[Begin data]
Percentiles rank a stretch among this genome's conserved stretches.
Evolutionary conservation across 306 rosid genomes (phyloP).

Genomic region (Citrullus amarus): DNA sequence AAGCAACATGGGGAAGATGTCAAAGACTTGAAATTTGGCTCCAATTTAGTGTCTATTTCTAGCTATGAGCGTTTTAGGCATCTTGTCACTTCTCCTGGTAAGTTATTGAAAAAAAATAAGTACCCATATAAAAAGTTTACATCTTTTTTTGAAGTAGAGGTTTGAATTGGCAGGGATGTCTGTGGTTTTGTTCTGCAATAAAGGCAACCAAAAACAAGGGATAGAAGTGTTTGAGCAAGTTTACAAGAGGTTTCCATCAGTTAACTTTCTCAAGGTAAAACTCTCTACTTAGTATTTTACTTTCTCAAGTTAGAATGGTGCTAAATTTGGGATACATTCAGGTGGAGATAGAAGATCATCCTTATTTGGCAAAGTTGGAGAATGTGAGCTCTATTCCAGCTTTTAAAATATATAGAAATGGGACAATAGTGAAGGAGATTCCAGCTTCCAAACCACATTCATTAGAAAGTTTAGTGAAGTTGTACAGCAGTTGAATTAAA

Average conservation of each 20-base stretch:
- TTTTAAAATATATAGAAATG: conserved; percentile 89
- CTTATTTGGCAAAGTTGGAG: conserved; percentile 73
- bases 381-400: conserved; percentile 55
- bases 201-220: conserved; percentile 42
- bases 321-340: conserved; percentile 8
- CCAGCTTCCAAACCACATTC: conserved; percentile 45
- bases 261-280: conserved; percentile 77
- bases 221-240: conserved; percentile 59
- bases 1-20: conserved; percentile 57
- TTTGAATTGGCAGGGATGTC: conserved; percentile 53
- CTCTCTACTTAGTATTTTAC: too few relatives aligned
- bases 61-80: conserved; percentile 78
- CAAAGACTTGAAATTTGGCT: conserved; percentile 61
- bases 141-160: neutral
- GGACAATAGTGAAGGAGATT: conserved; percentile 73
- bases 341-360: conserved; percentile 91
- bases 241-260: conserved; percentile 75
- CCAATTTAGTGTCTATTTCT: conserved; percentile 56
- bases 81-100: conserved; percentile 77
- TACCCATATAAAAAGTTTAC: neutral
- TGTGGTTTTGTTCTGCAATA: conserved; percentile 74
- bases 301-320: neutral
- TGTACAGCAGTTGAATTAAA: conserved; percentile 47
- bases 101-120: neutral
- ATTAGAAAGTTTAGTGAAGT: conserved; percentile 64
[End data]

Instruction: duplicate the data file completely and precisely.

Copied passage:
Percentiles rank a stretch among this genome's conserved stretches.
Evolutionary conservation across 306 rosid genomes (phyloP).

Genomic region (Citrullus amarus): DNA sequence AAGCAACATGGGGAAGATGTCAAAGACTTGAAATTTGGCTCCAATTTAGTGTCTATTTCTAGCTATGAGCGTTTTAGGCATCTTGTCACTTCTCCTGGTAAGTTATTGAAAAAAAATAAGTACCCATATAAAAAGTTTACATCTTTTTTTGAAGTAGAGGTTTGAATTGGCAGGGATGTCTGTGGTTTTGTTCTGCAATAAAGGCAACCAAAAACAAGGGATAGAAGTGTTTGAGCAAGTTTACAAGAGGTTTCCATCAGTTAACTTTCTCAAGGTAAAACTCTCTACTTAGTATTTTACTTTCTCAAGTTAGAATGGTGCTAAATTTGGGATACATTCAGGTGGAGATAGAAGATCATCCTTATTTGGCAAAGTTGGAGAATGTGAGCTCTATTCCAGCTTTTAAAATATATAGAAATGGGACAATAGTGAAGGAGATTCCAGCTTCCAAACCACATTCATTAGAAAGTTTAGTGAAGTTGTACAGCAGTTGAATTAAA

Average conservation of each 20-base stretch:
- TTTTAAAATATATAGAAATG: conserved; percentile 89
- CTTATTTGGCAAAGTTGGAG: conserved; percentile 73
- bases 381-400: conserved; percentile 55
- bases 201-220: conserved; percentile 42
- bases 321-340: conserved; percentile 8
- CCAGCTTCCAAACCACATTC: conserved; percentile 45
- bases 261-280: conserved; percentile 77
- bases 221-240: conserved; percentile 59
- bases 1-20: conserved; percentile 57
- TTTGAATTGGCAGGGATGTC: conserved; percentile 53
- CTCTCTACTTAGTATTTTAC: too few relatives aligned
- bases 61-80: conserved; percentile 78
- CAAAGACTTGAAATTTGGCT: conserved; percentile 61
- bases 141-160: neutral
- GGACAATAGTGAAGGAGATT: conserved; percentile 73
- bases 341-360: conserved; percentile 91
- bases 241-260: conserved; percentile 75
- CCAATTTAGTGTCTATTTCT: conserved; percentile 56
- bases 81-100: conserved; percentile 77
- TACCCATATAAAAAGTTTAC: neutral
- TGTGGTTTTGTTCTGCAATA: conserved; percentile 74
- bases 301-320: neutral
- TGTACAGCAGTTGAATTAAA: conserved; percentile 47
- bases 101-120: neutral
- ATTAGAAAGTTTAGTGAAGT: conserved; percentile 64